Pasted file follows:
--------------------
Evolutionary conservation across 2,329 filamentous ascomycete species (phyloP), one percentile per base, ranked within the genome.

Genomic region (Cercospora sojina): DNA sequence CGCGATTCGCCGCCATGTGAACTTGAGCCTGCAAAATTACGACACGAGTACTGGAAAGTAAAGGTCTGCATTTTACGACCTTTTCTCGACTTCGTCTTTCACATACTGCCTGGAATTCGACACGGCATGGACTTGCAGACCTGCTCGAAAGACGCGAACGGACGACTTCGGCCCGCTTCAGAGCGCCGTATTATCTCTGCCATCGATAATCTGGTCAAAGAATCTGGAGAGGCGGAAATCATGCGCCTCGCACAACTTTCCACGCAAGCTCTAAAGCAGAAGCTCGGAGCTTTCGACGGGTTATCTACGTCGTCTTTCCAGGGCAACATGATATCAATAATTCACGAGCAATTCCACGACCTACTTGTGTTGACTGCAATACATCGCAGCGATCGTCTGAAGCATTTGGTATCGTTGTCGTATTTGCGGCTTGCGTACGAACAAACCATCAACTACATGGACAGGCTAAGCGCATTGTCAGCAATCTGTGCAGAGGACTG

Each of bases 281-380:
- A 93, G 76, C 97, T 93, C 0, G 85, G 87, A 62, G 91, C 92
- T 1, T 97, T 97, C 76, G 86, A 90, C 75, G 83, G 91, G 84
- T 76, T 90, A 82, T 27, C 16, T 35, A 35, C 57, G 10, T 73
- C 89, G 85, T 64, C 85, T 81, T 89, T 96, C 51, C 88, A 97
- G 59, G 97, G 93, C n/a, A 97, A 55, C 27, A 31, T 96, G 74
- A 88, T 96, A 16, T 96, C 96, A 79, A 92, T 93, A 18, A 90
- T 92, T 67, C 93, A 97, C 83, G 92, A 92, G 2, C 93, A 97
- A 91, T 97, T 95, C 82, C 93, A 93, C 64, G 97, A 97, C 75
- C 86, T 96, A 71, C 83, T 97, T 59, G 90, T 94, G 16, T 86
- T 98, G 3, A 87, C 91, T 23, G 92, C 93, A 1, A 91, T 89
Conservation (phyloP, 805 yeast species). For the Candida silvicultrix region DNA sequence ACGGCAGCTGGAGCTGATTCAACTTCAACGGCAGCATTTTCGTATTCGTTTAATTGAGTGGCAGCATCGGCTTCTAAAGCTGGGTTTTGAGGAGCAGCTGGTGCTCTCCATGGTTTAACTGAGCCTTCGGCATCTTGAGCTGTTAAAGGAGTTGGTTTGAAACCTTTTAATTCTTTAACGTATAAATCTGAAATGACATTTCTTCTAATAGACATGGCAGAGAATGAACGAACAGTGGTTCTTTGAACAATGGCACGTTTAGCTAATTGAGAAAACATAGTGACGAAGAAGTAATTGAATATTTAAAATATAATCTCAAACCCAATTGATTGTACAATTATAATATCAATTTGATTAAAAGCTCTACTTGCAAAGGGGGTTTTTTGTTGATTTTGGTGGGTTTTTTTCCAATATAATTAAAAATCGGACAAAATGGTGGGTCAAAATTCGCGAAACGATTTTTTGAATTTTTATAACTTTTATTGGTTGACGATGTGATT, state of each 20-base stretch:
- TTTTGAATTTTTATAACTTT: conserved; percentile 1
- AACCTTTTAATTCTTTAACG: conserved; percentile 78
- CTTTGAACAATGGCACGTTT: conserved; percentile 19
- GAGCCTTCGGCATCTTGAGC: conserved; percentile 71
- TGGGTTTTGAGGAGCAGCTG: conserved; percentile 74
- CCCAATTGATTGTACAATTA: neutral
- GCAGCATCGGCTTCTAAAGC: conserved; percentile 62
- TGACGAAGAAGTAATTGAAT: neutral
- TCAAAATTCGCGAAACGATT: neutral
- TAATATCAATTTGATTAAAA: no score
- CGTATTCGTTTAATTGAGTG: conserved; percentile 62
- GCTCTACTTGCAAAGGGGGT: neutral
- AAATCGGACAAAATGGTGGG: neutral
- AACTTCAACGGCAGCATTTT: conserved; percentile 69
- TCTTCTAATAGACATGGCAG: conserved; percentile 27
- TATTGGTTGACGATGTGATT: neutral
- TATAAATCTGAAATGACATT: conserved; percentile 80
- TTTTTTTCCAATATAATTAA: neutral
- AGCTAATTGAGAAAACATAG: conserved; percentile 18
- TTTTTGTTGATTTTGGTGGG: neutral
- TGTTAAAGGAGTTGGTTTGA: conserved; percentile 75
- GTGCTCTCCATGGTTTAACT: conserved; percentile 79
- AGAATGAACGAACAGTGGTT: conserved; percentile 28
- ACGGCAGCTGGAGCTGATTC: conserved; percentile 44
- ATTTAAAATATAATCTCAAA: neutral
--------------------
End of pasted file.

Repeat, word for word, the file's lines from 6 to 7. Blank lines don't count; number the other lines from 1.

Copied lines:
- T 76, T 90, A 82, T 27, C 16, T 35, A 35, C 57, G 10, T 73
- C 89, G 85, T 64, C 85, T 81, T 89, T 96, C 51, C 88, A 97